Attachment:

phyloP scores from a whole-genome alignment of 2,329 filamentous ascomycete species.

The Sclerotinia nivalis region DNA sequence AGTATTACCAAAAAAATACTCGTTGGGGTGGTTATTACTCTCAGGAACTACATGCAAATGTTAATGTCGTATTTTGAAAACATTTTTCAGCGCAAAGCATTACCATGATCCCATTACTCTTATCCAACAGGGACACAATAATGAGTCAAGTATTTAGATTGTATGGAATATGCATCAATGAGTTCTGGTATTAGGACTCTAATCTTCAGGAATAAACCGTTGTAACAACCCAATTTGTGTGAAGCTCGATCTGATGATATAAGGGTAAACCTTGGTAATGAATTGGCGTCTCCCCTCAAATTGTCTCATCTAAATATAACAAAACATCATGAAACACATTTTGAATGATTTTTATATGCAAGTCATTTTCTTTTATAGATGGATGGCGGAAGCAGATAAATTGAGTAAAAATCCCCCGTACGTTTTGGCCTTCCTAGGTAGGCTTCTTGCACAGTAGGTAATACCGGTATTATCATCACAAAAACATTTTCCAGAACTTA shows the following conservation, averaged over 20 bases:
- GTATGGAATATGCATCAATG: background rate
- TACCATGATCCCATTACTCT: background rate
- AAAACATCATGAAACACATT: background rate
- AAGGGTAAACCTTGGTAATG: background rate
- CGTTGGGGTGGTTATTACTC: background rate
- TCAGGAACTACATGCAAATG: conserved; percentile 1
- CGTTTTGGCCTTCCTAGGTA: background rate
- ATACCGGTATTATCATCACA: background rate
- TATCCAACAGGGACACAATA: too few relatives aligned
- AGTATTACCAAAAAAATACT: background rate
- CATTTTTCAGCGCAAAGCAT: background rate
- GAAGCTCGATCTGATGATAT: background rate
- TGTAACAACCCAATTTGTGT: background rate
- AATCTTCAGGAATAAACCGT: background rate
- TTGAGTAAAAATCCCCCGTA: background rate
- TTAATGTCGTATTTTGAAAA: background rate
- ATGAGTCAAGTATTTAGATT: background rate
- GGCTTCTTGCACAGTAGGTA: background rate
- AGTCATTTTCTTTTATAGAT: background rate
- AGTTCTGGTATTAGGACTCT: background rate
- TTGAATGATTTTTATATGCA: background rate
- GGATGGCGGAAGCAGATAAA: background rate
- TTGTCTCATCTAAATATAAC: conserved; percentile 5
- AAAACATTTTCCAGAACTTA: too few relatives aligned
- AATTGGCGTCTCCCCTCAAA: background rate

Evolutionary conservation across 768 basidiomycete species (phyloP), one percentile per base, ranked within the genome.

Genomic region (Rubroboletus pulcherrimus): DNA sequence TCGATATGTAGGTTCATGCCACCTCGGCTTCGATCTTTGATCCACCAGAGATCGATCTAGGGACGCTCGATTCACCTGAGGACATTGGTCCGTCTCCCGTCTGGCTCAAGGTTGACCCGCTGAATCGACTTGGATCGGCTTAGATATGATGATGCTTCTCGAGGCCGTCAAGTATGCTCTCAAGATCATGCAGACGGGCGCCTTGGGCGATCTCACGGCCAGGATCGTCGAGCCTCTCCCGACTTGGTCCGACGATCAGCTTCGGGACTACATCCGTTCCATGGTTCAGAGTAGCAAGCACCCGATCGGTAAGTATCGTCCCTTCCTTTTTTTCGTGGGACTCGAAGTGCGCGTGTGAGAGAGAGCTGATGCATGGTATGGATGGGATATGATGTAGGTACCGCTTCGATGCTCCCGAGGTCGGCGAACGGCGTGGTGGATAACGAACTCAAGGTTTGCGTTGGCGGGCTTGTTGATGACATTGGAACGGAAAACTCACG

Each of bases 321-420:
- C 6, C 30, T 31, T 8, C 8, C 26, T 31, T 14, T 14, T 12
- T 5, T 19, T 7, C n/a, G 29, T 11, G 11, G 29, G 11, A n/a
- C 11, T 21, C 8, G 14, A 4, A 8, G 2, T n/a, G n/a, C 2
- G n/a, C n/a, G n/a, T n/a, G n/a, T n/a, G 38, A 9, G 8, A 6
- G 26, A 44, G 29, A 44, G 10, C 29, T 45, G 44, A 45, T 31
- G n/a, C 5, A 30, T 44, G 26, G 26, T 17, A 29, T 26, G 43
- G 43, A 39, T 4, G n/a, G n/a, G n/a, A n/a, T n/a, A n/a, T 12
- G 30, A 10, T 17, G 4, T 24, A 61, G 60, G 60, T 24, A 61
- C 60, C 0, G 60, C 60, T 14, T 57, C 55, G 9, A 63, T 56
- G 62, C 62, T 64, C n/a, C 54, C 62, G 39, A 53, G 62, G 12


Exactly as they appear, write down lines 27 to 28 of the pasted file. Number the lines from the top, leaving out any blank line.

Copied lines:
- AATTGGCGTCTCCCCTCAAA: background rate

Evolutionary conservation across 768 basidiomycete species (phyloP), one percentile per base, ranked within the genome.